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Every Dog Has Its Day

New Patterns in Pet Keeping in Iran

Anahita Grisoni and Marjan Mashkour

Abstract

In the perspective of human–animal relationships, considered a social change marker, pet dogs in modern Iranian society constitute a form of acculturation that started under the former regime and perpetuates, if not intensifies, nowadays. At first glance, this acculturation form seems to be directly borrowed from Western patterns, but this article shows the peculiarities of the adaptation models to the Iranian context. This work, based on individual, semi-structured interviews with dog owners aims to study the subjective representations of pet dogs and the acquisition and cohabitation material conditions with this animal, within the context of a changing contemporary Iranian society.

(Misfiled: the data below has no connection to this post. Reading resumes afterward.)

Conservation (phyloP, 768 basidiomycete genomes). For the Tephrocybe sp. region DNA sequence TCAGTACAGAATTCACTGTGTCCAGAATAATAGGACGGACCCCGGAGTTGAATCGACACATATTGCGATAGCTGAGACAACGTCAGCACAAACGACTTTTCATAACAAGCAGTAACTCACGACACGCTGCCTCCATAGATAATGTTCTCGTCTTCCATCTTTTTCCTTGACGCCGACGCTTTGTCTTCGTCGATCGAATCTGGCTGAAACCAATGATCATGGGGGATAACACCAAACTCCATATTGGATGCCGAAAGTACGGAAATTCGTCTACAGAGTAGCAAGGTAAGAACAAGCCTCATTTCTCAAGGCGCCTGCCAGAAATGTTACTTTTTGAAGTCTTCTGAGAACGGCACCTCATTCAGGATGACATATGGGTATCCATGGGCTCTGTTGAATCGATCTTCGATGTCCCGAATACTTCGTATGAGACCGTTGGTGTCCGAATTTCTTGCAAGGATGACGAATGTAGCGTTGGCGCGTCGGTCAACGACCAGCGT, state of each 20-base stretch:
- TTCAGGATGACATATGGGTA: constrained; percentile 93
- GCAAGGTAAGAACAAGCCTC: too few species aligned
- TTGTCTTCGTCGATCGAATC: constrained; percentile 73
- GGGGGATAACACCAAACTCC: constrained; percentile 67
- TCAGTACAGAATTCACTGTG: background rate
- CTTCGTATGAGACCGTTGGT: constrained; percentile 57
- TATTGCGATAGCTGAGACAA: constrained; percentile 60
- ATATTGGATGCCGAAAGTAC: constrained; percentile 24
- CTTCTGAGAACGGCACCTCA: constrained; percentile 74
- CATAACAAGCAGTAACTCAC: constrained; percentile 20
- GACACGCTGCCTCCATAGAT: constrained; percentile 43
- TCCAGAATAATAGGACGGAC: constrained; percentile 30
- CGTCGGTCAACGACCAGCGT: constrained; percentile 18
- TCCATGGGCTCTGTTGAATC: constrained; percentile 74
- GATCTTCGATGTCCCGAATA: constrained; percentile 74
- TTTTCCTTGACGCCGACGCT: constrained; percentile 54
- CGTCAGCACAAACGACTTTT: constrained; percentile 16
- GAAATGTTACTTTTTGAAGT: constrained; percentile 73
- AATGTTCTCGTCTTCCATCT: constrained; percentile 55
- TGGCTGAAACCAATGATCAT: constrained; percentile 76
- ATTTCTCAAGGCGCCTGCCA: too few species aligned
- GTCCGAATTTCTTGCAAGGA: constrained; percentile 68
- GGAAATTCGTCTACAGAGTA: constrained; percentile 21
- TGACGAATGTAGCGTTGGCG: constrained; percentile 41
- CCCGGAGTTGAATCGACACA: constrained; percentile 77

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Introduction

Human–Animal Relationships in the Middle East

Marjan Mashkour and Anahita Grisoni

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Anthropological Archaeology in the Middle East

Past Achievements, Present State and Future Prospects

Kamyar Abdi, Marjan Mashkour, and Soheila Shahshahani

Anthropology of the Middle East has implicitly and explicitly been a journal with a regional orientation. Most previous issues, however, have added a thematic dimension to this regional orientation, and the same applies to this special issue. The chosen theme is anthropological archaeology, given the fact that this school in archaeology has been responsible for tremendous progress in Middle Eastern archaeology and has advanced our knowledge of the ancient Middle East by leaps and bounds. Anthropological archaeology has been a major player in Middle Eastern archaeology for the past half-century, and no other school in Middle Eastern archaeology can claim to have been immune from its influence, whether in matters of theory or, more visibly, in methodology.